by cheri block sabraw
In the dark winter of 2010, I listened to an engaging lecture on the Bayeux Tapestry given by Dr. Linda Paulson of Stanford University. On the screen behind the professor, colorful photos of the Tapestry moved from left to right reminding me of a medieval comic strip. The brightly colored panels of embroidery, depicting among many other things, the oath that Harold Godwin took in 1064 in the presence of Duke William of Normandy, captivated me. When Harold became King instead of Duke William, the oath became central to William’s decision to invade England from across the channel.
To accompany this segment of her class entitled War, Dr. Paulson assigned British historian David Howarth’s short novel titled 1066. As the course progressed, she selected a number of insightful and well-written books about war from Agincourt to Hastings, from Waterloo to the Civil War, and from World Wars I and II to Vietnam, yet Howarth’s 1066 stayed with me.
To this day, 1066 delights me in every way. Howarth is an engaging story-teller who animates people and events with his wit and brevity. His portrayal of all of the players whose actions culminated at the Battle of Hastings in 1066 is masterful, clean, and unbiased.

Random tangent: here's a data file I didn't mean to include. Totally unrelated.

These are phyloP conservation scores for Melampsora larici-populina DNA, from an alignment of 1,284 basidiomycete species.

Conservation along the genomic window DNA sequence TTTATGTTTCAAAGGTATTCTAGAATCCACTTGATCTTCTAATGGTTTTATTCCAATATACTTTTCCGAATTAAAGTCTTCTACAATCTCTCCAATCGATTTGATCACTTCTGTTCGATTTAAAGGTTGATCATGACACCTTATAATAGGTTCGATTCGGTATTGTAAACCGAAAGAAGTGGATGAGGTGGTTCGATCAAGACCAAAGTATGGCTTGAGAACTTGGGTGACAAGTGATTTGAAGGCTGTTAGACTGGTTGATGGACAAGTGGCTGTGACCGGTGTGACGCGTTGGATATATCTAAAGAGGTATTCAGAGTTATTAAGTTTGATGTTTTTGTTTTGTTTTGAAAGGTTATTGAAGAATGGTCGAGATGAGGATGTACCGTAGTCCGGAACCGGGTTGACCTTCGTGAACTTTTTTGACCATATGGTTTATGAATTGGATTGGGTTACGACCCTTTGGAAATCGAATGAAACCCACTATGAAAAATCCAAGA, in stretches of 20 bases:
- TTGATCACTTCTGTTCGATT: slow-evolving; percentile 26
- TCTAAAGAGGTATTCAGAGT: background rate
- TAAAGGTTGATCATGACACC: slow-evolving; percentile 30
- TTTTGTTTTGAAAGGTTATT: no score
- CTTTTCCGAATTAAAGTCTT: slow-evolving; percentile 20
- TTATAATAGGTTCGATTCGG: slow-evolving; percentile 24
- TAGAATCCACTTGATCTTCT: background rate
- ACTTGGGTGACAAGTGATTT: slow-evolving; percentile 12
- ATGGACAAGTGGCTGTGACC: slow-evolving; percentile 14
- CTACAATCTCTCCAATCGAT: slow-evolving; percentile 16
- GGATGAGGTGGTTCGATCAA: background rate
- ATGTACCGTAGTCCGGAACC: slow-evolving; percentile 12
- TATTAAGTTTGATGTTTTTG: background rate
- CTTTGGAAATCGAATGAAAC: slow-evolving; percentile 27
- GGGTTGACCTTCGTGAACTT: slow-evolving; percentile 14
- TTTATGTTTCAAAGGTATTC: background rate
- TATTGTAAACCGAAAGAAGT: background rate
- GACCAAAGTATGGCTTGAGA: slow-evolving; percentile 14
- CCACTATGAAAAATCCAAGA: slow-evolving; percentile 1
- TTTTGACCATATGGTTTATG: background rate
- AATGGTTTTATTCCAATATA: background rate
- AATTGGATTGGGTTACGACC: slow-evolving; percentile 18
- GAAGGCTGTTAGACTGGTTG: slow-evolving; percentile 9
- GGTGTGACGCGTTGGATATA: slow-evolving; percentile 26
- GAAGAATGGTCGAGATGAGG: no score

As I read of Edward the Confessor and his alleged unconsummated marriage to Edith, of barbaric Viking Harald Hadrada ( a Berserker) and his stunning military loss to Harold at the Stamford Bridge in York, of the ruthless and crafty Duke William of Normandy, and of sweet and brave Harold Godwin, King of England, for whom bad timing was to etch his name unfavorably in history books, the one event of the whole affair to park in my imagination, refusing to disembark, is the midnight channel crossing that occurred on September 27, 1066.
The Bayeux Tapestry depicts Duke William of Normandy’s journey across the English Channel, a feat accomplished in one night. One of the most amazing aspects of the crossing is that he commandeered approximately 800 ships that Norman ship builders had built from scratch in less that nine months. On many of these ships were knights and their warhorses. The knights accompanied their trained steeds on board along with their armor, saddles, and other accoutrements of war. It is thought that William the Conqueror brought 3000 stallions on these ships. Any of us who has ridden a high-spirited horse can only begin to appreciate the logistics of taking lots of horses, men, gear and feed in small ships across dark bumpy waters.
Does the Tapestry accurately depict this crossing?
I wrote about this event in 2010 and thought to share it with you.
Here is the beginning of
Sailing to Byzantium: The Bayeux Tapestry’s True Story of the Channel Crossing by Cheri Block Sabraw.